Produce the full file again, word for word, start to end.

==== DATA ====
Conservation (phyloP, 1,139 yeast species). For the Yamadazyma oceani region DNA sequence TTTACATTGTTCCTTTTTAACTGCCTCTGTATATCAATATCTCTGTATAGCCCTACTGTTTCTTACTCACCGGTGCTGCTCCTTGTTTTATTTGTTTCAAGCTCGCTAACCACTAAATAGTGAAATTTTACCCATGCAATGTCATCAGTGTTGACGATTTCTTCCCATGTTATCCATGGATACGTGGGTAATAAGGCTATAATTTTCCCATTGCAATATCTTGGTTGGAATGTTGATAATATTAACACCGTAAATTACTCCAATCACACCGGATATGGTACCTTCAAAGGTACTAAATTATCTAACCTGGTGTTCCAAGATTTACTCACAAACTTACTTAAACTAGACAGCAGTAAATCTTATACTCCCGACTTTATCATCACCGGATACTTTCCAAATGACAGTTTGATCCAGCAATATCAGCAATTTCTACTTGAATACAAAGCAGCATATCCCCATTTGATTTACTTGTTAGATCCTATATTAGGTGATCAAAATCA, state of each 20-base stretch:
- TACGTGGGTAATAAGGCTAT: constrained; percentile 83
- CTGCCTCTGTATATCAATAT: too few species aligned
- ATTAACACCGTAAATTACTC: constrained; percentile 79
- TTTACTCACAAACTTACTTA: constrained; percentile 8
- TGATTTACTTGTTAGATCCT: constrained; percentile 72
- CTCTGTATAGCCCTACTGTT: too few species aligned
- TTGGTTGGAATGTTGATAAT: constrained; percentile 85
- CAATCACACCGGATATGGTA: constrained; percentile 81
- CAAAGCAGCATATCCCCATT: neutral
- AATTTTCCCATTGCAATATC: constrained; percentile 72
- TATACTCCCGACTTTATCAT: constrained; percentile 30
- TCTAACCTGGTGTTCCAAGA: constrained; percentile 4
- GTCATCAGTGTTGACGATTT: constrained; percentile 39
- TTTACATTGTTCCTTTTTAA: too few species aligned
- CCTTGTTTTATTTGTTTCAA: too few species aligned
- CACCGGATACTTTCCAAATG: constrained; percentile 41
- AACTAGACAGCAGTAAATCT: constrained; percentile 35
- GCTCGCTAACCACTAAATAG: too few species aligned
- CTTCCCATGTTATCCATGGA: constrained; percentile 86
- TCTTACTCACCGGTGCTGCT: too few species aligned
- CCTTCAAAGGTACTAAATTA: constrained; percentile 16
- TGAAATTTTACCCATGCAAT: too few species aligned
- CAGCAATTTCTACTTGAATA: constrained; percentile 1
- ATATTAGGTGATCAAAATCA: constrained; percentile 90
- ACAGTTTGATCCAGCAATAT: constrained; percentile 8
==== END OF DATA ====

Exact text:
Conservation (phyloP, 1,139 yeast species). For the Yamadazyma oceani region DNA sequence TTTACATTGTTCCTTTTTAACTGCCTCTGTATATCAATATCTCTGTATAGCCCTACTGTTTCTTACTCACCGGTGCTGCTCCTTGTTTTATTTGTTTCAAGCTCGCTAACCACTAAATAGTGAAATTTTACCCATGCAATGTCATCAGTGTTGACGATTTCTTCCCATGTTATCCATGGATACGTGGGTAATAAGGCTATAATTTTCCCATTGCAATATCTTGGTTGGAATGTTGATAATATTAACACCGTAAATTACTCCAATCACACCGGATATGGTACCTTCAAAGGTACTAAATTATCTAACCTGGTGTTCCAAGATTTACTCACAAACTTACTTAAACTAGACAGCAGTAAATCTTATACTCCCGACTTTATCATCACCGGATACTTTCCAAATGACAGTTTGATCCAGCAATATCAGCAATTTCTACTTGAATACAAAGCAGCATATCCCCATTTGATTTACTTGTTAGATCCTATATTAGGTGATCAAAATCA, state of each 20-base stretch:
- TACGTGGGTAATAAGGCTAT: constrained; percentile 83
- CTGCCTCTGTATATCAATAT: too few species aligned
- ATTAACACCGTAAATTACTC: constrained; percentile 79
- TTTACTCACAAACTTACTTA: constrained; percentile 8
- TGATTTACTTGTTAGATCCT: constrained; percentile 72
- CTCTGTATAGCCCTACTGTT: too few species aligned
- TTGGTTGGAATGTTGATAAT: constrained; percentile 85
- CAATCACACCGGATATGGTA: constrained; percentile 81
- CAAAGCAGCATATCCCCATT: neutral
- AATTTTCCCATTGCAATATC: constrained; percentile 72
- TATACTCCCGACTTTATCAT: constrained; percentile 30
- TCTAACCTGGTGTTCCAAGA: constrained; percentile 4
- GTCATCAGTGTTGACGATTT: constrained; percentile 39
- TTTACATTGTTCCTTTTTAA: too few species aligned
- CCTTGTTTTATTTGTTTCAA: too few species aligned
- CACCGGATACTTTCCAAATG: constrained; percentile 41
- AACTAGACAGCAGTAAATCT: constrained; percentile 35
- GCTCGCTAACCACTAAATAG: too few species aligned
- CTTCCCATGTTATCCATGGA: constrained; percentile 86
- TCTTACTCACCGGTGCTGCT: too few species aligned
- CCTTCAAAGGTACTAAATTA: constrained; percentile 16
- TGAAATTTTACCCATGCAAT: too few species aligned
- CAGCAATTTCTACTTGAATA: constrained; percentile 1
- ATATTAGGTGATCAAAATCA: constrained; percentile 90
- ACAGTTTGATCCAGCAATAT: constrained; percentile 8